This is a guest blogpost by, Evan Kaplan, CEO, InfluxData.
Two contrasting forces are driving the AI revolution: generative AI (GenAI), known for its creative prowess, and real-world applications AI, built for practical applications. Generative AI captures the imagination, while “real-world AI” holds the key to solving real-world problems and encompasses everything from factory automation to smart thermostats.
Just like GenAI, real-world AI requires significant volumes of data to deliver insights into system behaviour that paves the way for accurate predictions or more efficient automation. Unlike GenAI, however, real-world AI applications rely on vast amounts of real-world — often real-time — data to deliver the most benefits.
Put another way, they rely on time series data.
Tesla’s self-driving cars are an example of how real-world AI can be put to work. The company uses its vast network of cars for visual data that is fed into a training model. The model continuously learns how to react to and solve new problems, and it learns to understand driving and traffic flow patterns. As the model learns updates over time, it is distributed to cars via updates to the company’s Full Self Driving (FSD) Beta software.
Tesla claims that the fleet of FSD Beta cars has driven more than 500 million combined miles, generating an incredible amount of data that’s proactively used to influence AI in physical real-world situations.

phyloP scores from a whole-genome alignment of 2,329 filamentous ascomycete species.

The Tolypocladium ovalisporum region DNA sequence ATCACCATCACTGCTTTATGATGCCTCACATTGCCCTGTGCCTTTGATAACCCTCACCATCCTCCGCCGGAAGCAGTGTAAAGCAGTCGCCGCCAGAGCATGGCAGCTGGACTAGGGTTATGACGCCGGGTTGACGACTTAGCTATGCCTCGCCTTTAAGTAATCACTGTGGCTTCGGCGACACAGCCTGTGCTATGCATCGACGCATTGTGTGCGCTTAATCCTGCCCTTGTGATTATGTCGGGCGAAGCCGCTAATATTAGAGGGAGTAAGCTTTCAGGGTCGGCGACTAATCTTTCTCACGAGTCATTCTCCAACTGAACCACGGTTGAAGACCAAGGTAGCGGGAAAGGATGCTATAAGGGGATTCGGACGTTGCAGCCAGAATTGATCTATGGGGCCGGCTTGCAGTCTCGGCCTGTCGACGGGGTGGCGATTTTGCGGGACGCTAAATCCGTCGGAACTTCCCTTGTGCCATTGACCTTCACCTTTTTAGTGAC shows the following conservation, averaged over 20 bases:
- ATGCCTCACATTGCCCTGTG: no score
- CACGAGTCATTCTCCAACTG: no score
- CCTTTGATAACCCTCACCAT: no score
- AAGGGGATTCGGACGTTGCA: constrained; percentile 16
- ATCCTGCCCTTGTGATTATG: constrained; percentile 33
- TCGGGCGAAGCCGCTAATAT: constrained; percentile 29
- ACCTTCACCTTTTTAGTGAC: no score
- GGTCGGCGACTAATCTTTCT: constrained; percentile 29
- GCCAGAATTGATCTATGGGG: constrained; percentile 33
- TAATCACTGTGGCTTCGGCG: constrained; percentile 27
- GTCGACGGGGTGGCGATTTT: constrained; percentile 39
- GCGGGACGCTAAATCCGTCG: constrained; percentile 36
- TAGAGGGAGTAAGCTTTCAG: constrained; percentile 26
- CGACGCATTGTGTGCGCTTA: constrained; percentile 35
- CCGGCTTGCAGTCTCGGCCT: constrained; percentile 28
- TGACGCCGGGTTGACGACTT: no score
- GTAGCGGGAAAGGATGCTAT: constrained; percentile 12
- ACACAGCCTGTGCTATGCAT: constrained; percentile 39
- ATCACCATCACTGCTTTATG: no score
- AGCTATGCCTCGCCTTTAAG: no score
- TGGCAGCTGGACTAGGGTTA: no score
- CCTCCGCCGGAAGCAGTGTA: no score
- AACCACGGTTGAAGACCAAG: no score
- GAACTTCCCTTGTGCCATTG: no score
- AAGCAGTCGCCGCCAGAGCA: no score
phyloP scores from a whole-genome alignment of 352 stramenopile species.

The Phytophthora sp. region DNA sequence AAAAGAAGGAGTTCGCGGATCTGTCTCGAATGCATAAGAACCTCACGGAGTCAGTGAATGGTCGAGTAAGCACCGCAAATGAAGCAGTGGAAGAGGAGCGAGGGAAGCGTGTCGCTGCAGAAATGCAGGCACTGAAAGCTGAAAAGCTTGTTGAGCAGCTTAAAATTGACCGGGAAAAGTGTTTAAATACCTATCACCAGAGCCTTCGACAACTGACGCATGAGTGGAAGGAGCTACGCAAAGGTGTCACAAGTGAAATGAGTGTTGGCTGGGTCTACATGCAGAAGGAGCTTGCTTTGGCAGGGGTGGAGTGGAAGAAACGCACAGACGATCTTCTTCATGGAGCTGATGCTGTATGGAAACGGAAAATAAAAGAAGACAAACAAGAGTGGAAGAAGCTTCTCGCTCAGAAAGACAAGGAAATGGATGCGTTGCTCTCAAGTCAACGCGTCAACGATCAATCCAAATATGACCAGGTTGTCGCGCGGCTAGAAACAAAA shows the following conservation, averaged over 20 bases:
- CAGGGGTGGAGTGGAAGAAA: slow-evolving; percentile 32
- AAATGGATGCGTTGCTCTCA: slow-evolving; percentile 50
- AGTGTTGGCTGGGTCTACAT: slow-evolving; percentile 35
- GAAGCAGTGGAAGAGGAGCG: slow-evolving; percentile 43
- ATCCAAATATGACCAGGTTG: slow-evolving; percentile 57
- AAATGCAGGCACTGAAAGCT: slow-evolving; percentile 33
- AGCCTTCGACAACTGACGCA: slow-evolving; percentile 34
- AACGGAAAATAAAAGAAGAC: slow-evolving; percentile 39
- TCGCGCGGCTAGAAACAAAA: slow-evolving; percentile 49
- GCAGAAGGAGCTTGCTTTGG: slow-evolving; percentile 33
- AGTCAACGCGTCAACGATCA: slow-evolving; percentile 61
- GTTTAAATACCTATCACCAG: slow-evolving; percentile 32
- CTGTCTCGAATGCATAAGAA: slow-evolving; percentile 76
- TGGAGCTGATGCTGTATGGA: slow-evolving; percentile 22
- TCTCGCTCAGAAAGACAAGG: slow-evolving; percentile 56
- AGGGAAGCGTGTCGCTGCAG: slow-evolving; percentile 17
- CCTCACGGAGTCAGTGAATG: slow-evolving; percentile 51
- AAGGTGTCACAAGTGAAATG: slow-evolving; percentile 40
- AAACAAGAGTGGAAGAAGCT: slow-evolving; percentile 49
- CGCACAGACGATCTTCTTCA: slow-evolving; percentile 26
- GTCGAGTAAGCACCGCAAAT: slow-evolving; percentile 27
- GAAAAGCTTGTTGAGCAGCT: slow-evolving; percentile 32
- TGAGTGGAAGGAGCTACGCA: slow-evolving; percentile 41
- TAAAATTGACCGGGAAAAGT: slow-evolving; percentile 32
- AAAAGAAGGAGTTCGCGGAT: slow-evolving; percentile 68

The Sensorfication of AI
The backbone of real-world AI is the “sensorification” of the world around us.
By collecting real-time information about everything from air quality in our green spaces to traffic on the road or the energy usage of a supermarket refrigerator, sensors deliver large volumes of time series data – essentially, a collection of observations obtained through repeated measurements over time – which play a critical role in creating the latest AI and ML models.
And “large volumes” of data may be an understatement. The volume of data points generated by IoT sensors and devices can quickly escalate into the billions, with time series measurements at every minute, second, millisecond – even nanosecond. Time series data serves as the common language of connected devices, presenting a sequence of data points indexed in chronological order, which allows for tracking changes over time from the same source.
Critically, time series data is unique in its ability to display “serial dependence,” which means the value of a data point that is statistically dependent on another data point from a separate point in time. By using this sort of data, we can create machines that anticipate our actions by analysing historical data to anticipate future outcomes.
This delivers a predictive analytics model with essentially limitless potential. Traditional statistical models were previously the norm for predictive analytics, but AI/ML-based models have gained significant traction thanks to their accuracy and ability to be deployed by professionals who may not be highly trained statisticians. Expanding access to a broader user base and empowering them to build applications capable of predicting precise outcomes through time series data can drive the democratisation of real-world AI at a level comparable to that of GenAI.